The endowed University of Minnesota Brain Sciences Chair was created out of the effort and generosity of the American Legion, American Legion Auxiliary, and Sons of The American Legion, who raised over 1 million dollars in the late 1980's. This gift was matched by the University of Minnesota and the Chair was dedicated in a 1991 ceremony at the Minneapolis VA Medical Center. Shortly thereafter, the Brain Sciences Center at the VAMC was established as the seat of the Chair.
Under the direction of Dr. Apostolos P. Georgopoulos, researchers at the Brain Sciences Center are studying Alzheimer's Disease, schizophrenia, alcoholism, and areas of the brain involved with movement, timing and cognitive processes.
In addition, national and international collaborations of Center staff, seminars by neuroscience experts from this country and abroad, the organization of international meetings, and the annual American Legion Brain Sciences Lecture, have made the Center an exciting place to work and advance brain research.
The Brain Sciences Scholarship was created in 1997 to recognize the outstanding academic achievements of students, involved in brain research, at the University of Minnesota and Brain Sciences Center. The award was created by the American Legion family’s Brain Science Foundation who presents it, each year, to aide in the educational pursuits of these exceptional
(l-r) Bill Peters, American Legion; Lloyd Schaeffer, American Legion; Nancy Day--award recipient, Graduate program in Neuroscience; Tiffany Schmidt--award recipient, Graduate program in Neuroscience; Jim Kellogg, President, American Legion Brain Sciences Foundation; Teresa Nick, Nancy Day's advisor; Paulo Kofuji, Tiffany Schmidt's advisor
The 2010 American Legion and American Legion Auxiliary Brain Sciences Awards have been presented to University of Minnesota graduate students Tiffany Schmidt and Nancy Day. The awards, given each year to two University of Minnesota scholars in recognition of their outstanding academic achievements, were presented by American Legion Brain Science Foundation President Jim Kellogg during the October 13th ceremony at the University's Phillips Wangensteen Auditorium. Each recipient received a check for $1,000.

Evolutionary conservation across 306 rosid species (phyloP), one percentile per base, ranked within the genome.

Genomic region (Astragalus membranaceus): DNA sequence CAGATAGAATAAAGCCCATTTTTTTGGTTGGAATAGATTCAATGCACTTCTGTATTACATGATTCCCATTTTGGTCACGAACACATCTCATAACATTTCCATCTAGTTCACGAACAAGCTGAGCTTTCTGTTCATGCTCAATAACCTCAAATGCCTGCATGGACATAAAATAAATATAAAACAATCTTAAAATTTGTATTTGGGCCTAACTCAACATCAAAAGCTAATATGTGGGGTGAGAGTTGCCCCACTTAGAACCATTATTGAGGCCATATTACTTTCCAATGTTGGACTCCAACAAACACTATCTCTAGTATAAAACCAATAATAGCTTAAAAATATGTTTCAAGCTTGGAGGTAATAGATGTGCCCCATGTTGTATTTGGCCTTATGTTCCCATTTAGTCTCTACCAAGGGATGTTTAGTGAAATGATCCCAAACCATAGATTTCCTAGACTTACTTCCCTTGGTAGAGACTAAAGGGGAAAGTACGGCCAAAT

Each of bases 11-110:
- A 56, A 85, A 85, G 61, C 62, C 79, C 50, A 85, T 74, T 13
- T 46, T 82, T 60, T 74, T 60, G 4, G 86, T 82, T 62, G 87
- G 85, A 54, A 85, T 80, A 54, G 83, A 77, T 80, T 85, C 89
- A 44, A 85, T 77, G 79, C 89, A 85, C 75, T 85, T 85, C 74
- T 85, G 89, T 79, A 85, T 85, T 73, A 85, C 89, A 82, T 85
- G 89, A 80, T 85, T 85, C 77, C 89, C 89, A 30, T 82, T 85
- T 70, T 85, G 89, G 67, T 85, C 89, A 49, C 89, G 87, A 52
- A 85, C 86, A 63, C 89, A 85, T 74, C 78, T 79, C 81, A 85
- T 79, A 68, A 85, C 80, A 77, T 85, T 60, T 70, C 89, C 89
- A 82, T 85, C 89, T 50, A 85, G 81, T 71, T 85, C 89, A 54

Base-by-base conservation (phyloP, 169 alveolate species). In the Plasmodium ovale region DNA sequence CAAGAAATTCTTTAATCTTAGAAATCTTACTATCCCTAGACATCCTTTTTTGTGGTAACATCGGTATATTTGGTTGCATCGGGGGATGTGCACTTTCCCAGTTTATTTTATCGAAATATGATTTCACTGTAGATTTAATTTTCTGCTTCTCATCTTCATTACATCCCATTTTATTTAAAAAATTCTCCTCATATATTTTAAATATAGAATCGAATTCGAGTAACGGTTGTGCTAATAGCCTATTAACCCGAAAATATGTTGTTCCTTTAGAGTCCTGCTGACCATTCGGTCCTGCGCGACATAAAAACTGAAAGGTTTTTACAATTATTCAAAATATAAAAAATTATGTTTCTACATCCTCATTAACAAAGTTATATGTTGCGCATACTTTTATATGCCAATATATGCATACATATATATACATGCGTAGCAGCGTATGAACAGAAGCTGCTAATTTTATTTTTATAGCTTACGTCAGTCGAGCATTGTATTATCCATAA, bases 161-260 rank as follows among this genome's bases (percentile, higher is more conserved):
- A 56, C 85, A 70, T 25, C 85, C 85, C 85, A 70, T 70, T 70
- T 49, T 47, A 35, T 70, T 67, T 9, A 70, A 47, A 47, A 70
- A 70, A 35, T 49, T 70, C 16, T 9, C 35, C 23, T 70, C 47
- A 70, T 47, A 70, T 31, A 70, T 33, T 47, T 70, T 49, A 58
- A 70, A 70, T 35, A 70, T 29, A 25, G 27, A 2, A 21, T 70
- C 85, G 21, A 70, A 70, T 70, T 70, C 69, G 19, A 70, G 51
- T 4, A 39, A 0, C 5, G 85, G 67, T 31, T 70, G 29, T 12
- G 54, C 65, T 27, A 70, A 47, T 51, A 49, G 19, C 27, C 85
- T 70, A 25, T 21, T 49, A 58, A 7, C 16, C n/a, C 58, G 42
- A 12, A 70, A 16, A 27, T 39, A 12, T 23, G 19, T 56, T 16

Dr. Andrew Schwartz and a neural prosthetic arm at the University of Pittsburgh's Motorlab
The 16th Annual American Legion/University of Minnesota Medical School Lecture in Brain Sciences was held Wed., October 13th in the Phillips Wangensteen Auditorium Room 2-470. Andrew B. Schwartz, PhD, University of Pittsburgh spoke on "The Power of Neural Populations".
Dr. Schwartz and his colleagues are interested in the temporal correspondence between neural activity and behavior. Their current research projects include neural prosthetics, neural decoding of grasping and perception to action.
Legion National Commander Marty Conatser, Dr. Apostolos Georgopoulos
and Department of Minnesota Commander Jim Copher
American Legion National Commander Visits Brain Sciences Center
Legion National Commander Marty Conatser, of Illinois, visited the Brain Sciences Center during his tour of Minnesota in January, 2008. Department of Minnesota Commander Jim Copher, and about a dozen Legion officials, accompanied Commander Conatser to listen to American Legion Brain Sciences Chair Apostolos Georgopoulos talk about his lastest research involving the MEG brain imaging instrument. The BSC tour was part of Commander Conatser’s five-day stop in Minnesota that included visits to the VA Medical Center in Minneapolis, the Veterans home in Luverne and many Legion posts through-out the state.